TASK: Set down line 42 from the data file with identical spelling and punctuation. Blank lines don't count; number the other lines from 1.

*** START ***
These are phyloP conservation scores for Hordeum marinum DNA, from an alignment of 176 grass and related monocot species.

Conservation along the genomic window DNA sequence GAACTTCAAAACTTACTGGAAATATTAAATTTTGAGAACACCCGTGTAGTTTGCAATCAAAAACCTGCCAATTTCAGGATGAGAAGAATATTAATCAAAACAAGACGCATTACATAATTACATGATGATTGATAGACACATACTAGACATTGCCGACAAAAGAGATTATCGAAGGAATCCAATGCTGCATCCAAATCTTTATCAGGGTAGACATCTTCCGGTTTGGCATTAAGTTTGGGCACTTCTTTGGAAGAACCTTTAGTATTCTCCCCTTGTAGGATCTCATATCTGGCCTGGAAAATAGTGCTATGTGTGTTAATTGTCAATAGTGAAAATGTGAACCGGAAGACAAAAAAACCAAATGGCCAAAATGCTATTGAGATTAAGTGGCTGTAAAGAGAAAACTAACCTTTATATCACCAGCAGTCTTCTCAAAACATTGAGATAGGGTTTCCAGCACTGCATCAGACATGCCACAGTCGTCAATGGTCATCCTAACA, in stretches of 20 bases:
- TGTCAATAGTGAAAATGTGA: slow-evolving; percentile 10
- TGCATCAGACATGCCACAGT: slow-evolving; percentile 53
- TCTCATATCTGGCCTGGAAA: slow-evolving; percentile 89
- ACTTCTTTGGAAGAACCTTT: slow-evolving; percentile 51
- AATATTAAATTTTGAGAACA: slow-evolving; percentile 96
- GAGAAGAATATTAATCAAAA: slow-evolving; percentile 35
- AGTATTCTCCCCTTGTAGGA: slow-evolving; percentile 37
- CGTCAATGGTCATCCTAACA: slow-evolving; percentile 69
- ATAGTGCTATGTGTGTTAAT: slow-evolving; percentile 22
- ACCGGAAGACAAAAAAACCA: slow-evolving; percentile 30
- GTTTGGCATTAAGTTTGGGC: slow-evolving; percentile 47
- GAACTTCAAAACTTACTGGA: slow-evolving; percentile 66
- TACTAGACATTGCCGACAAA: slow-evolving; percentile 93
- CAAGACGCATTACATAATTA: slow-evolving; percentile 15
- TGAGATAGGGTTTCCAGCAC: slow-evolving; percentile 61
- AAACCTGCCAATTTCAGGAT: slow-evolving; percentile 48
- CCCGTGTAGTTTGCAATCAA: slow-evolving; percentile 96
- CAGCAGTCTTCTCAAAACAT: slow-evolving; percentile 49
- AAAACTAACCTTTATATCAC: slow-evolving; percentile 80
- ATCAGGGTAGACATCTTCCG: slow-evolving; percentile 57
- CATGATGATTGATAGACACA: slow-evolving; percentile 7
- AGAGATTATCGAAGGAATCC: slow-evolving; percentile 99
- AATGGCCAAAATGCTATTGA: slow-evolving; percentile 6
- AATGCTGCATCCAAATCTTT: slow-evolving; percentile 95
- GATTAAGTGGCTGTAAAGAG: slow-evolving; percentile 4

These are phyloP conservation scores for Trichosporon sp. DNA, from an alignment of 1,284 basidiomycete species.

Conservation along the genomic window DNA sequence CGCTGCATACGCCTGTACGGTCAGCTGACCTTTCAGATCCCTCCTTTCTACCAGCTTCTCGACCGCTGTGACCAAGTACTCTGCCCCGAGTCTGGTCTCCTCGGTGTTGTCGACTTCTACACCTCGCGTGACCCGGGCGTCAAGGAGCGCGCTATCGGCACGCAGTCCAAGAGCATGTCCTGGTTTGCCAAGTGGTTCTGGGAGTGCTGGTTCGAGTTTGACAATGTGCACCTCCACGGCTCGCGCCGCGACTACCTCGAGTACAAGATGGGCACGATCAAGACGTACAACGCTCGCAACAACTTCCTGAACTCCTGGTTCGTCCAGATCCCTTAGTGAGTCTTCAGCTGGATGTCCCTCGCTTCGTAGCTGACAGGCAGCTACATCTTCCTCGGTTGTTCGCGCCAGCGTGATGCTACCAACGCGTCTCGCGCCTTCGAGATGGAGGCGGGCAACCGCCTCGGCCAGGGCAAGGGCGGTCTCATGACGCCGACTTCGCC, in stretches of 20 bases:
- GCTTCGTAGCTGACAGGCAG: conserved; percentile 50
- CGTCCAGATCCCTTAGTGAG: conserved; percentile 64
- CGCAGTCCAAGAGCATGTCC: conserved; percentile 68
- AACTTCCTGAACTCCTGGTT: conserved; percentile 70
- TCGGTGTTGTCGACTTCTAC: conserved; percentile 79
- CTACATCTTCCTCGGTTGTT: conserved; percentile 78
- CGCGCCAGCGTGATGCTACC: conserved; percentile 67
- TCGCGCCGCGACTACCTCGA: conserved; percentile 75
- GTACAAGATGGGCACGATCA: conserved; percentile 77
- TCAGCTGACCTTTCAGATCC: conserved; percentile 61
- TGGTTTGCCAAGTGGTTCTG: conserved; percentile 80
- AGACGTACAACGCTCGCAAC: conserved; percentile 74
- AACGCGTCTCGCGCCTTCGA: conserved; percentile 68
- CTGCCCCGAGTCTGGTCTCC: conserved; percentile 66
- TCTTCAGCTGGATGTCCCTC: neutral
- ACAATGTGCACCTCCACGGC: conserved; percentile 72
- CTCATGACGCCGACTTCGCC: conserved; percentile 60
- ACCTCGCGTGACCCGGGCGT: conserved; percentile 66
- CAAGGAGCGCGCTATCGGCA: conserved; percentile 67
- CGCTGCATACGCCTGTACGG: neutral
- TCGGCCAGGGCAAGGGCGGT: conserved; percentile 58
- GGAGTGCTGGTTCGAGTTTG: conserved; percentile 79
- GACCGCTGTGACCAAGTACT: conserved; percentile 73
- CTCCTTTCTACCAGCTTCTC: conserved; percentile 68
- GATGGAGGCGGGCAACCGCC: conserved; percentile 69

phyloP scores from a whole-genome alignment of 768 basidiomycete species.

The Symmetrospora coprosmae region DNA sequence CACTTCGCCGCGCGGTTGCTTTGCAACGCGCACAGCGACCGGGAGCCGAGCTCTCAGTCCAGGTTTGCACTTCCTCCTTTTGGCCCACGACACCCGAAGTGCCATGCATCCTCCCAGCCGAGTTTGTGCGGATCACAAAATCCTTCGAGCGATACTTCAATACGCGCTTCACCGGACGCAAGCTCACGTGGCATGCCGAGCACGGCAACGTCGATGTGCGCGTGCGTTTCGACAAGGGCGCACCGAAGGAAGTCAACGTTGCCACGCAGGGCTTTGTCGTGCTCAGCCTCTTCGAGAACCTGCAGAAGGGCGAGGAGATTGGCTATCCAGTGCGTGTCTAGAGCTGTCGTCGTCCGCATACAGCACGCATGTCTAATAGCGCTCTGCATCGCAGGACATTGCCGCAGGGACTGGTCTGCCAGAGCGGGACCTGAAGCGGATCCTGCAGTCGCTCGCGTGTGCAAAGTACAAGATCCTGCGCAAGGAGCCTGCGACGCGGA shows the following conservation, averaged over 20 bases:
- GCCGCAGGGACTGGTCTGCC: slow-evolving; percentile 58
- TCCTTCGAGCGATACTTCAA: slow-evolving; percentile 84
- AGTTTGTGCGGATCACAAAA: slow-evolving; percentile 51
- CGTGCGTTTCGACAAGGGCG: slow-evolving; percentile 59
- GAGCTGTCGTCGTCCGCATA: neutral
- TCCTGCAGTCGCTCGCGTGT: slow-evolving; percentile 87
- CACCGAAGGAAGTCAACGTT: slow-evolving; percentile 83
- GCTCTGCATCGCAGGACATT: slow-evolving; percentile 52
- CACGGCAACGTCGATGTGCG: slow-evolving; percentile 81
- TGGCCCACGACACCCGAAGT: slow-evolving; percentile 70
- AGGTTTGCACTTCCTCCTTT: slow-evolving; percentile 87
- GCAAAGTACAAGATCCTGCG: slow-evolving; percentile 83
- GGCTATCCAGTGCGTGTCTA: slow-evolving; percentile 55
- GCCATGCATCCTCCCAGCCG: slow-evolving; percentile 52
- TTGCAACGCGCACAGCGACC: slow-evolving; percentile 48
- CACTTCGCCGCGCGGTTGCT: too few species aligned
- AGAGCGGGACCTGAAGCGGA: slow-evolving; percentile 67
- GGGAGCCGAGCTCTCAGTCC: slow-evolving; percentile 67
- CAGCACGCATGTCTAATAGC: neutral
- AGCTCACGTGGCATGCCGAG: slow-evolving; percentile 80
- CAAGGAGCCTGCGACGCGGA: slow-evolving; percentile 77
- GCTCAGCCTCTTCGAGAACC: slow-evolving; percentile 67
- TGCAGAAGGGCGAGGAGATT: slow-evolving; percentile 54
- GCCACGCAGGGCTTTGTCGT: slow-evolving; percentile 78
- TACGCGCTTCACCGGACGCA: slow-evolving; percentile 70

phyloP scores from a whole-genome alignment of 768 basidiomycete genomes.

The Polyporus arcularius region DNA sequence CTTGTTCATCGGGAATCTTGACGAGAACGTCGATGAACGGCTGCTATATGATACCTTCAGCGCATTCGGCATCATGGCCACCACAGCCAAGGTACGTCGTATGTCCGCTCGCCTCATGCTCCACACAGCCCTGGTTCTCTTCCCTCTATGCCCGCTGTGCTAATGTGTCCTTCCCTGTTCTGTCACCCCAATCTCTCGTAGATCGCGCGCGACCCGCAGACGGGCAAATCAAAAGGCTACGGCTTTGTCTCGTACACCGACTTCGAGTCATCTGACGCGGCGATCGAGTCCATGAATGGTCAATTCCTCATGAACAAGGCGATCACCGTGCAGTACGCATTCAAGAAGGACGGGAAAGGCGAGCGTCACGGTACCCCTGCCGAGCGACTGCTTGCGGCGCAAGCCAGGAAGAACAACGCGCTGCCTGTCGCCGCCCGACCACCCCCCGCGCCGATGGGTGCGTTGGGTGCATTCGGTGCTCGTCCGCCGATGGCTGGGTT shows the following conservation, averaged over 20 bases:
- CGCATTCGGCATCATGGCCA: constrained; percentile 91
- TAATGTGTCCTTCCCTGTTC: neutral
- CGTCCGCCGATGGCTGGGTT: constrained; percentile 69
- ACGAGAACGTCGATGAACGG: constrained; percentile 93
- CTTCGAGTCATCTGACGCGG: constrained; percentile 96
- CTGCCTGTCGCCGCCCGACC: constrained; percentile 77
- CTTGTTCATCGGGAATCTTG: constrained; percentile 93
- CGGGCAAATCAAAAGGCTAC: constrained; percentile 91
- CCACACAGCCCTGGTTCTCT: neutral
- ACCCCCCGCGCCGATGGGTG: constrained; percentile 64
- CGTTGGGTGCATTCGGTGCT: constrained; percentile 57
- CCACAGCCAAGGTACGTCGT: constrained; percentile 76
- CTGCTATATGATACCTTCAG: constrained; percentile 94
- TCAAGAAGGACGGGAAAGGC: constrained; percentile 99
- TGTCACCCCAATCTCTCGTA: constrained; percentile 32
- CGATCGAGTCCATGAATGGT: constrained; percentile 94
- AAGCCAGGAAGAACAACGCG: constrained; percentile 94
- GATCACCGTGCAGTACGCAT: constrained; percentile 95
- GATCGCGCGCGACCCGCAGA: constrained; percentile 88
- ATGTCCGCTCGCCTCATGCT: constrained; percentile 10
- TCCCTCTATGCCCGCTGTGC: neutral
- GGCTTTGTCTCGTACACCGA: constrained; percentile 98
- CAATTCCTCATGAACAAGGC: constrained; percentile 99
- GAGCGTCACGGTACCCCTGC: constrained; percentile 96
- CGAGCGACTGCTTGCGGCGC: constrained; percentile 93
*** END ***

- AACGCGTCTCGCGCCTTCGA: conserved; percentile 68